[Haskell-cafe] A Proposed Law for Foldable?
david.feuer at gmail.com
Fri Feb 13 05:34:06 UTC 2015
I can see how it captures a certain sort of intuition; what I can't
see is how that helps you prove anything useful. I'm not saying it
*doesn't*; I'm just saying I don't see how it does.
On Fri, Feb 13, 2015 at 12:12 AM, Edward Kmett <ekmett at gmail.com> wrote:
> Gershom's law is an attempt to make rigorous and capture the notion that a
> Foldable should touch all of the a's in 'f a'.
> This is a property that Functor and Traversable both share, but which
> Foldable doesn't. The others are able to attain this property through
> This would rule out the un-extendable `foldMap = mempty` cases, and capture
> the intuitive definition of what Foldable "does".
> On Thu, Feb 12, 2015 at 9:29 PM, David Feuer <david.feuer at gmail.com> wrote:
>> Someone must not have noticed the bit where I mentioned that proposing
>> Functor f => Foldable f in order to avoid the GADT stuff would make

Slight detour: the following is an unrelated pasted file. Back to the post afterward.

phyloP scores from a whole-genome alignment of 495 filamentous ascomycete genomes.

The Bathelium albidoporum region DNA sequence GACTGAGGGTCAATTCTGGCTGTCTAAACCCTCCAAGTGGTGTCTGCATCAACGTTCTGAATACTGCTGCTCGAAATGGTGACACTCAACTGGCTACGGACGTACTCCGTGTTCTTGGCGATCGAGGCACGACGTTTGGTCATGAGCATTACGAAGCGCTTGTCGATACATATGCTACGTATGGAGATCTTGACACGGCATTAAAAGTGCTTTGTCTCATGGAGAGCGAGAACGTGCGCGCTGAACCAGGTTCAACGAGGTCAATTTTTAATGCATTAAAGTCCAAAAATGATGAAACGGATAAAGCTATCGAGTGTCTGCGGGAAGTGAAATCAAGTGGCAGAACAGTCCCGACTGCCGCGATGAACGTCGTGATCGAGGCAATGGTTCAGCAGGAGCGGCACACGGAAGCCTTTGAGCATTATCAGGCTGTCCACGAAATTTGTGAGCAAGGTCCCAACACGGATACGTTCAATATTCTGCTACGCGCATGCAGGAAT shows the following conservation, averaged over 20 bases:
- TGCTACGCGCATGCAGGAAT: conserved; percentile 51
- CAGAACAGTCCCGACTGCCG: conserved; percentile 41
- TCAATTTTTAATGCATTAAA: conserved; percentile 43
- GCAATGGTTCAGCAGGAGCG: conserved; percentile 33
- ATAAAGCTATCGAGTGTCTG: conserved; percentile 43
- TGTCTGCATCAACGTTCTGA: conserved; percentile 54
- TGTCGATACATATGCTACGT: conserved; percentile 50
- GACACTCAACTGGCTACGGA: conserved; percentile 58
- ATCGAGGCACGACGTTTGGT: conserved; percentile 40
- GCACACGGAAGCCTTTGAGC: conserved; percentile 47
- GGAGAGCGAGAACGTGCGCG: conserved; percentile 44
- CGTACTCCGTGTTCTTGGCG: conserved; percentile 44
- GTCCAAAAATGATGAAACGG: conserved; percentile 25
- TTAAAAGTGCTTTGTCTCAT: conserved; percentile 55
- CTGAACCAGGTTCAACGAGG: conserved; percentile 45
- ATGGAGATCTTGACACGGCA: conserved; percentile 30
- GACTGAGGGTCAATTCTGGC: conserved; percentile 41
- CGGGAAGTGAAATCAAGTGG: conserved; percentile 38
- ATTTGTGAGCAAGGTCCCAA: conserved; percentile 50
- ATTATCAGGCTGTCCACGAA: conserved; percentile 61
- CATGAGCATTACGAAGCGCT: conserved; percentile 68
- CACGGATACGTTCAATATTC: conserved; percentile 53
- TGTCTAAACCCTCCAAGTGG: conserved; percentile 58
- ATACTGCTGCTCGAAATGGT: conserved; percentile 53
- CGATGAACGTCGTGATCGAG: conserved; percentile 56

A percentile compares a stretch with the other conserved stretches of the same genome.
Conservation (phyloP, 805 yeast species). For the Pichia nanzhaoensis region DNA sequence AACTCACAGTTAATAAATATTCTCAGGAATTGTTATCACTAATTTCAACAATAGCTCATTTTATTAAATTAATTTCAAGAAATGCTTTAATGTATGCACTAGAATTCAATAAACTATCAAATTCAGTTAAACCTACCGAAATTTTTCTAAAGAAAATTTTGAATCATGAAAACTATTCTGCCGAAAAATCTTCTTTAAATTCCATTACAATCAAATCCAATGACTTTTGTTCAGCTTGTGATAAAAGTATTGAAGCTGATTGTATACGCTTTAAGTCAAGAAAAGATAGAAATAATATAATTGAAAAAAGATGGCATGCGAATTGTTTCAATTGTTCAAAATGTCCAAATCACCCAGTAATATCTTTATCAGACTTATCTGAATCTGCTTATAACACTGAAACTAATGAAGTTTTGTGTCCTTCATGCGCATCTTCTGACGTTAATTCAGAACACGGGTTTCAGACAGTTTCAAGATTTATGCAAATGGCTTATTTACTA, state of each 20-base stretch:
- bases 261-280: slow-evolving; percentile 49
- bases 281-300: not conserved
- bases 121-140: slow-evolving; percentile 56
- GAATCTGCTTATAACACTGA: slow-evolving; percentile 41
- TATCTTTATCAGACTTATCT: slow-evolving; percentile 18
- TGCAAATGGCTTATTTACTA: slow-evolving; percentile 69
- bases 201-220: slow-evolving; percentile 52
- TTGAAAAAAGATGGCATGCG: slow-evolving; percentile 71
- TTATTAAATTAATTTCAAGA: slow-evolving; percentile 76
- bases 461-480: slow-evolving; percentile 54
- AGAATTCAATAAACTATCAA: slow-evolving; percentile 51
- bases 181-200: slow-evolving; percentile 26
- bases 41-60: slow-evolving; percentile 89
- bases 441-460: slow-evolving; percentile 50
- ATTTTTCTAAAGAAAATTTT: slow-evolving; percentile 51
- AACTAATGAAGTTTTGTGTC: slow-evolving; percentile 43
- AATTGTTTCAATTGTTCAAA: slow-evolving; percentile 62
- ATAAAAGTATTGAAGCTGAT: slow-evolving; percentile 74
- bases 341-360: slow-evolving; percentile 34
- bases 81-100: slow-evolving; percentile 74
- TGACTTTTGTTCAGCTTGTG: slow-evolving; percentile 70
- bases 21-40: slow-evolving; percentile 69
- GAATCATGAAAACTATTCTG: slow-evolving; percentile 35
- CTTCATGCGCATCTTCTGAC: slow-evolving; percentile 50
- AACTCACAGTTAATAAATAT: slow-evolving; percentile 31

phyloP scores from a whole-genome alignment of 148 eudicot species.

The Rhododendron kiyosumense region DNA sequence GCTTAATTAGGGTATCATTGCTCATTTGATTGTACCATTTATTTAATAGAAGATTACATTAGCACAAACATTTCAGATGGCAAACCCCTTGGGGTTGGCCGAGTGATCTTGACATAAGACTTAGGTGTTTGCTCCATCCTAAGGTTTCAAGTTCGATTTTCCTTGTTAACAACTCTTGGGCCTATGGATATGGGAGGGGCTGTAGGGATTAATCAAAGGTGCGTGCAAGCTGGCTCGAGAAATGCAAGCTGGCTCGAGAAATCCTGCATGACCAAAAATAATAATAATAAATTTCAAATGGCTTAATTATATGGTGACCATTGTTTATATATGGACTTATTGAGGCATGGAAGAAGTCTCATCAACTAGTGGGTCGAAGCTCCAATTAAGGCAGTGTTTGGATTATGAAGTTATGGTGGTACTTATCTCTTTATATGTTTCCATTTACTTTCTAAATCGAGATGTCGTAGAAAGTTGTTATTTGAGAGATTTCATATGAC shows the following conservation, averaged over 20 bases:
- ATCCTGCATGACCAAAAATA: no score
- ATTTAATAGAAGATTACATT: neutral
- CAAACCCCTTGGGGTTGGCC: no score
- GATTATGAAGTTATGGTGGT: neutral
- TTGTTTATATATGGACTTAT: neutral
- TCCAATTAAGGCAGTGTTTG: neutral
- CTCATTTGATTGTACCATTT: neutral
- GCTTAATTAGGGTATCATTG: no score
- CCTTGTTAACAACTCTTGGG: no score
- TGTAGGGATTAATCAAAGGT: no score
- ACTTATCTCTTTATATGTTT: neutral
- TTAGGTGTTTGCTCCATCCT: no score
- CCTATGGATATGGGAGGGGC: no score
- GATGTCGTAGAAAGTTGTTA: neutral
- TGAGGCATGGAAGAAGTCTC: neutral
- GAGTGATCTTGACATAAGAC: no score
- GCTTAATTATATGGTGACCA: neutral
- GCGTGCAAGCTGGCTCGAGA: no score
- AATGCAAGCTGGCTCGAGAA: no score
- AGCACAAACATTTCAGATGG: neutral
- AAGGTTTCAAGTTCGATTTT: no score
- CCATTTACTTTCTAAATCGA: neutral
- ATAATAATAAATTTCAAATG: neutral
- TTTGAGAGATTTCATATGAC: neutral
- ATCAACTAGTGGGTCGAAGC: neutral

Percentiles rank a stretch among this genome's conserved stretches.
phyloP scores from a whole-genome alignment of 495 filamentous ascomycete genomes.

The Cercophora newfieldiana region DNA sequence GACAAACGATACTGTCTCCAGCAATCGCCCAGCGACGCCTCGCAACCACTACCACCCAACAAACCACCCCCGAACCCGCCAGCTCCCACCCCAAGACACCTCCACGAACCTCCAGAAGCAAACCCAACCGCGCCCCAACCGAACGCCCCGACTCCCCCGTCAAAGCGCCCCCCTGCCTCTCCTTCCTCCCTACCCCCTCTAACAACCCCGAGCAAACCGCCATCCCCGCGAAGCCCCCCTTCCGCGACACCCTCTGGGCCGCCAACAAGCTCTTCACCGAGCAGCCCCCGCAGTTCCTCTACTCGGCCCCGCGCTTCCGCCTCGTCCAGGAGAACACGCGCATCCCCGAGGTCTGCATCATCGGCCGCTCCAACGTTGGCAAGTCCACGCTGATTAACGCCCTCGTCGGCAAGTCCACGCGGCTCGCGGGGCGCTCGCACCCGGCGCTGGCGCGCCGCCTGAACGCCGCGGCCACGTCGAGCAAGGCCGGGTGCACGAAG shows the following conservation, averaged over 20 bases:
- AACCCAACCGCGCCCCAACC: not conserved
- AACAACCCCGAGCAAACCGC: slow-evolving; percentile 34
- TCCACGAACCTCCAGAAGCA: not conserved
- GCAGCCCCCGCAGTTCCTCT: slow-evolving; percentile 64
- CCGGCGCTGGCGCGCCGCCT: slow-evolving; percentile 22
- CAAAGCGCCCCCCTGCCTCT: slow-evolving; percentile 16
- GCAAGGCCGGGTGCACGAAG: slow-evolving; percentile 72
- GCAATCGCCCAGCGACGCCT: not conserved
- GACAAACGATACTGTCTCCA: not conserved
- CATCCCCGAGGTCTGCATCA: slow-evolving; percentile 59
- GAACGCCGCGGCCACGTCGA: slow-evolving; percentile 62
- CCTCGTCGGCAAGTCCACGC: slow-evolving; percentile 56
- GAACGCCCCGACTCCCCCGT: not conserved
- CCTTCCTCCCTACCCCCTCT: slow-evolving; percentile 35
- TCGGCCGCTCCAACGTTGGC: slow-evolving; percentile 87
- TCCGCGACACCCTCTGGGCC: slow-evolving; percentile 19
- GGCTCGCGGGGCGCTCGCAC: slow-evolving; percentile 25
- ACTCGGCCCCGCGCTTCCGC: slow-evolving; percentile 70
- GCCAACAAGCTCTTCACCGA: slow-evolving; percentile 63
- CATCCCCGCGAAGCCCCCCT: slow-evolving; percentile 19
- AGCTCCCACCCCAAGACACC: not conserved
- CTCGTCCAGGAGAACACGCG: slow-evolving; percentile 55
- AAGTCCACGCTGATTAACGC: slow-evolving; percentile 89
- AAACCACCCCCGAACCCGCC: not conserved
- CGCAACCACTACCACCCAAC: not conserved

>> everyone reject the idea. But to the extent that Gershom's law is a
>> good idea (I'm very far from convinced, because no one's explained in
>> a way that I can understand what makes it useful), it could by made a
>> conditional law: only Functor instances would have to obey it, in much
>> the same way that (of course) only Functor instances must obey foldMap
>> f = fold . fmap f.
>> On Thu, Feb 12, 2015 at 7:19 PM, Tom Ellis
>> <tom-lists-haskell-cafe-2013 at jaguarpaw.co.uk> wrote:
>> > On Thu, Feb 12, 2015 at 04:39:02PM -0500, Edward Kmett wrote:
>> >> And as been worked through to death in the past, Functor cannot be a
>> >> superclass of Foldable. ;)
>> > Because, for example, that wouldn't allow a Set to be Foldable.
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